No papering over competitor’s towel stuffing

United States of America
In Georgia Pacific Consumer Products v Von Drehle Corp (Case 09-1942, September 10 2010), the US Court of Appeals for the Fourth Circuit has ruled that a paper towel maker that induced its customers to fill trademark-bearing towel dispensers with potentially 'inferior' paper towels may be liable as a contributory infringer if there is sufficient evidence for a jury to find a likelihood of confusion among restroom visitors as to the source of the paper towelling being dispensed. The case has now been remanded for trial.

Georgia-Pacific Consumer Products (G-P) designs and manufactures paper products and dispensers. In 2002 G-P introduced its enMotion dispensers, a 'touchless' paper towel dispenser designed to use G-P’s 'fabric-like' towelling. The dispensers bear the marks ENMOTION, GEORGIA-PACIFIC and a stylised GP. G-P leases the enMotion dispensers to distributors (which, in turn, sub-lease them to end users) through an agreement designating that only G-P-branded towels should be used in the dispensers. 

Von Drehle Corp is a competitor of G-P. In 2004 Von Drehle began selling lower-quality towelling designed for use in enMotion dispensers. G-P sued Von Drehle, alleging contributory trademark infringement and unfair competition under the Lanham Act. Von Drehle counterclaimed, asserting deceptive trade practices under North Carolina law.

G-P argued that Von Drehle, by inducing and facilitating the end user’s 'stuffing' of enMotion dispensers with Von Drehle’s towelling, created post-purchase confusion as to the source of such towelling among restroom visitors, thus creating the potential to harm its reputation and goodwill. On cross motions for summary judgment, the district court granted summary judgment in favour of Von Drehle on G-P’s claims, but in favour G-P on Von Drehle’s counterclaims. Both parties appealed.

In its de novo review of the district court’s summary judgment decisions, the Fourth Circuit, quoting the following passage from the Supreme Court’s 1982 decision in Inwood Laboratories v Ives Laboratories, vacated the district court’s summary judgment in favour of Von Drehle:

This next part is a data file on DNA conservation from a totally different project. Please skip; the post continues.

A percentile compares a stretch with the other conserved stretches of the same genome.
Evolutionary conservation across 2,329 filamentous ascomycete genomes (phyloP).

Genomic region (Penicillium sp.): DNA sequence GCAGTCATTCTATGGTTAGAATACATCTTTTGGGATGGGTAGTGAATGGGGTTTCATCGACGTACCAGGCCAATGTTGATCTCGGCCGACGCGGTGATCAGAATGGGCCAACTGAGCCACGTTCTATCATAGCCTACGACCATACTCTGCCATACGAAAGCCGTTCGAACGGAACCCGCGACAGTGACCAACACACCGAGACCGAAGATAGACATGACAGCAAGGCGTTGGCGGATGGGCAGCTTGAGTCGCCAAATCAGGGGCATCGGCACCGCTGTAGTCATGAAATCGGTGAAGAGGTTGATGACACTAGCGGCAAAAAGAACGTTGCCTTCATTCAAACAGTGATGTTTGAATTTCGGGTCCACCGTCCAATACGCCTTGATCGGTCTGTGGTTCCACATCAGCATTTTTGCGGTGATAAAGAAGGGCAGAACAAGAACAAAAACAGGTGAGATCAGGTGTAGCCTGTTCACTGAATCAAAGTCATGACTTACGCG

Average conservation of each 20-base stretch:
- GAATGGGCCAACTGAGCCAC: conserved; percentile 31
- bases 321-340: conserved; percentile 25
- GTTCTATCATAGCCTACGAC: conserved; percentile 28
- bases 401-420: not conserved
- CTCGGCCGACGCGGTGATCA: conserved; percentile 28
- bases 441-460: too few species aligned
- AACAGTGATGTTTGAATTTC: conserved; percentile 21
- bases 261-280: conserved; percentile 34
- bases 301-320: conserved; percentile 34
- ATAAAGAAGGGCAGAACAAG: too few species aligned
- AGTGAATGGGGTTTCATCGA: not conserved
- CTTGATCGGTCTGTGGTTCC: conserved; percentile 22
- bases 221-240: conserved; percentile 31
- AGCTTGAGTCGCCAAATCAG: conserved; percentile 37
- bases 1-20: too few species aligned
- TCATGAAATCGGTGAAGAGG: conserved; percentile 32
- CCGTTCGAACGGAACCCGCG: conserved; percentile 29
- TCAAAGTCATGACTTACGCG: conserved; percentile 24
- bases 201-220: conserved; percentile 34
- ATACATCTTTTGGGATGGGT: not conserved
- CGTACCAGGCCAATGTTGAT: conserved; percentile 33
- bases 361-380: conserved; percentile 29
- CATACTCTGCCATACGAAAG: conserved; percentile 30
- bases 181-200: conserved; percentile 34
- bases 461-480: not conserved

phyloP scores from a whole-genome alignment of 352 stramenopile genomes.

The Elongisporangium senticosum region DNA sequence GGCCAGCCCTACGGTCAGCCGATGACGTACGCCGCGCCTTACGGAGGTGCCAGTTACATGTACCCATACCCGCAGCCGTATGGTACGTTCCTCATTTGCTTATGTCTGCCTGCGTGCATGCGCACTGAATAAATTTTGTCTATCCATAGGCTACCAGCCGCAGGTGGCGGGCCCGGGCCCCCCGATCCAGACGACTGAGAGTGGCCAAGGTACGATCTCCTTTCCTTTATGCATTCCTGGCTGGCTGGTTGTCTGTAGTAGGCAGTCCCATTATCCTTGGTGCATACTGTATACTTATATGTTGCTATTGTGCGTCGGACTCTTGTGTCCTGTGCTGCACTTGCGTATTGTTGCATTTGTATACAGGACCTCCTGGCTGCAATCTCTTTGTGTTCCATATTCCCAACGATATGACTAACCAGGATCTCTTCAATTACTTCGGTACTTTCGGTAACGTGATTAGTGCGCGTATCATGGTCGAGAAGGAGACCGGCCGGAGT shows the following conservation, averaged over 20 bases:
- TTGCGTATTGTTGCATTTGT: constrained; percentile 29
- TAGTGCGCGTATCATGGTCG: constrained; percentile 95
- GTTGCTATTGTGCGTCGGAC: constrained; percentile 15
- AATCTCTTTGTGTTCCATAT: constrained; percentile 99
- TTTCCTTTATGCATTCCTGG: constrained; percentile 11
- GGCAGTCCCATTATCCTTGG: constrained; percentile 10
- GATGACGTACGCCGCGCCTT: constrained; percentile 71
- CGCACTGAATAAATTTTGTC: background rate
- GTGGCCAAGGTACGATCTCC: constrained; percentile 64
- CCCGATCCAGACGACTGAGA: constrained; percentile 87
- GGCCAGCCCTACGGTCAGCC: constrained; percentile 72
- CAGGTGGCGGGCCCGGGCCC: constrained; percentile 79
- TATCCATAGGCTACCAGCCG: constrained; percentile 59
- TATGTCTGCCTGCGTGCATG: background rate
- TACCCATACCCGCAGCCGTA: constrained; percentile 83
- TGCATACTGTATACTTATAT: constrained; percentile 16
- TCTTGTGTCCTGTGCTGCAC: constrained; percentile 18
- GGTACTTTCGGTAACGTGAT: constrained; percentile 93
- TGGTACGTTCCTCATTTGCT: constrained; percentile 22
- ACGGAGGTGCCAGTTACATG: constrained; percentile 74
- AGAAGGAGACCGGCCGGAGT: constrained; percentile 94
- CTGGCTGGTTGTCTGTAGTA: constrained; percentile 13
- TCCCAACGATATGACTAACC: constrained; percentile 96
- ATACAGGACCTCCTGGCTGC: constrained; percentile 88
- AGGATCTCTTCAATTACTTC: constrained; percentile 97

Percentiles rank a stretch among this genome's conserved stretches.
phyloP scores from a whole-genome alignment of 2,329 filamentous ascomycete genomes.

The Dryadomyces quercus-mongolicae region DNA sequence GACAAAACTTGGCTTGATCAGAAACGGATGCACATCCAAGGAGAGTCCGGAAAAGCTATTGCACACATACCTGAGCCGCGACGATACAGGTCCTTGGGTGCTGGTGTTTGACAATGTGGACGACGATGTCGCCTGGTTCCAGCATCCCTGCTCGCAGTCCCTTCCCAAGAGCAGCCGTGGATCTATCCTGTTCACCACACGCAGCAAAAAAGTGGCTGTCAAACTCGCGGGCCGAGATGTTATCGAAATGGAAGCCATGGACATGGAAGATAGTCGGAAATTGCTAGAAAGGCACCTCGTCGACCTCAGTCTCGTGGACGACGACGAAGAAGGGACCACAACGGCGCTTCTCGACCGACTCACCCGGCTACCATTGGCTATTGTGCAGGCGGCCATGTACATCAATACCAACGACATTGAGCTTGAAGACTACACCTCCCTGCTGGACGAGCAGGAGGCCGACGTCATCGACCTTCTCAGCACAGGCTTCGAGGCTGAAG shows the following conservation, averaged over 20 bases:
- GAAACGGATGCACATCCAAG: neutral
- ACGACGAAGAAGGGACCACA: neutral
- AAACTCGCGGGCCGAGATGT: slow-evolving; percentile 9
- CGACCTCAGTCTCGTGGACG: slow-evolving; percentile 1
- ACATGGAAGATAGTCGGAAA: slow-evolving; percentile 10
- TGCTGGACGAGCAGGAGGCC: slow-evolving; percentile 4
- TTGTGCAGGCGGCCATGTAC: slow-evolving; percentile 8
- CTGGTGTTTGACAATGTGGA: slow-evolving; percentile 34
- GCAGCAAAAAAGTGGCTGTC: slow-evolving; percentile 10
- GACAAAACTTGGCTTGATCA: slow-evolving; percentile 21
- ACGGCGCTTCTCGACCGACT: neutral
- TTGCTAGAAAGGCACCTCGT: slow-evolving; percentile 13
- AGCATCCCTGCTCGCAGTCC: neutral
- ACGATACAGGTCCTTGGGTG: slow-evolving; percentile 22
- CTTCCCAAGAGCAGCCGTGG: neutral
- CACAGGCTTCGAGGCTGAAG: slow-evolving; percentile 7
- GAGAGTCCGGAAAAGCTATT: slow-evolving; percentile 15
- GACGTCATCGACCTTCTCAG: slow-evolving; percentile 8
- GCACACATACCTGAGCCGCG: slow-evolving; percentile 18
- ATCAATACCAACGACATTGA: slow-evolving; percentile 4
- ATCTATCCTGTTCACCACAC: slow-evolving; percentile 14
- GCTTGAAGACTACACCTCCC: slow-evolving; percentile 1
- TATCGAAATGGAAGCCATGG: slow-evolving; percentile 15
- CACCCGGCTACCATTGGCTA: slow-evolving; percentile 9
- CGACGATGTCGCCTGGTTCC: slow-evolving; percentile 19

"Liability for trademark infringement can extend beyond those who actually mislabel goods with the mark of another. Even if a manufacturer does not directly control others in the chain of distribution, it can be held responsible for their infringing activities under certain circumstances. Thus, if a manufacturer or distributor intentionally induces another to infringe a trademark, or if it continues to supply its product to one whom it knows or has reason to know is engaging in trademark infringement, the manufacturer or distributor is contributorially responsible for any harm done as a result of the deceit."

On the issue of contributory infringement, the court stated that, assuming that the stuffing of enMotion dispensers with Von Drehle’s towelling by end-user customers constitutes trademark infringement, the record contained sufficient evidence for a reasonable jury to find that Von Drehle was liable for contributory trademark infringement.

Turning to the issue of whether the end-user stuffing constituted direct trademark infringement, the Fourth Circuit explained that, to make its case, G-P needed to prove that:
  • it possessed a trademark;
  • an end-user customer used the trademark in commerce in connection with the sale, offering for sale, distribution or advertising of goods; and
  • an end user did so in a manner likely to cause confusion among the relevant public.
Addressing each of the above elements of a prima facia case of trademark infringement, the Fourth Circuit concluded that, by stuffing enMotion dispensers with Von Drehle’s towelling, end-user customers used one or more of the G-P marks in commerce in connection with the distribution of goods, leaving only the likelihood of confusion issue open for discussion.

Regarding confusion, the Fourth Circuit agreed with G-P that the district court had erred in limiting its likelihood of confusion inquiry to distributors who purchased Von Drehle paper towelling and their respective end-user customers, noting that:

"Fourth Circuit case law makes room for the factfinder to consider confusion among the non-purchasing public in the likelihood of confusion inquiry if it can ‘be shown that public confusion will adversely affect the plaintiff's ability to control his reputation among its labourers, lenders, investors, or other group with whom plaintiff interacts.’"

After noting that several of the likelihood of confusion factors, including the similarity of the two marks, were irrelevant in the present situation, the court concluded that G-P had presented sufficient evidence for a reasonable jury to find “in favour of G-P with respect to each element of its contributory trademark infringement claims” and its common law unfair competitor claim.

The case shows that, in situations in which it is not practical to file suit against a direct trademark infringer, a trademark rights holder should consider contributory infringement and unfair competition claims. 

Paul Devinsky, McDermott Will & Emery, Washington DC

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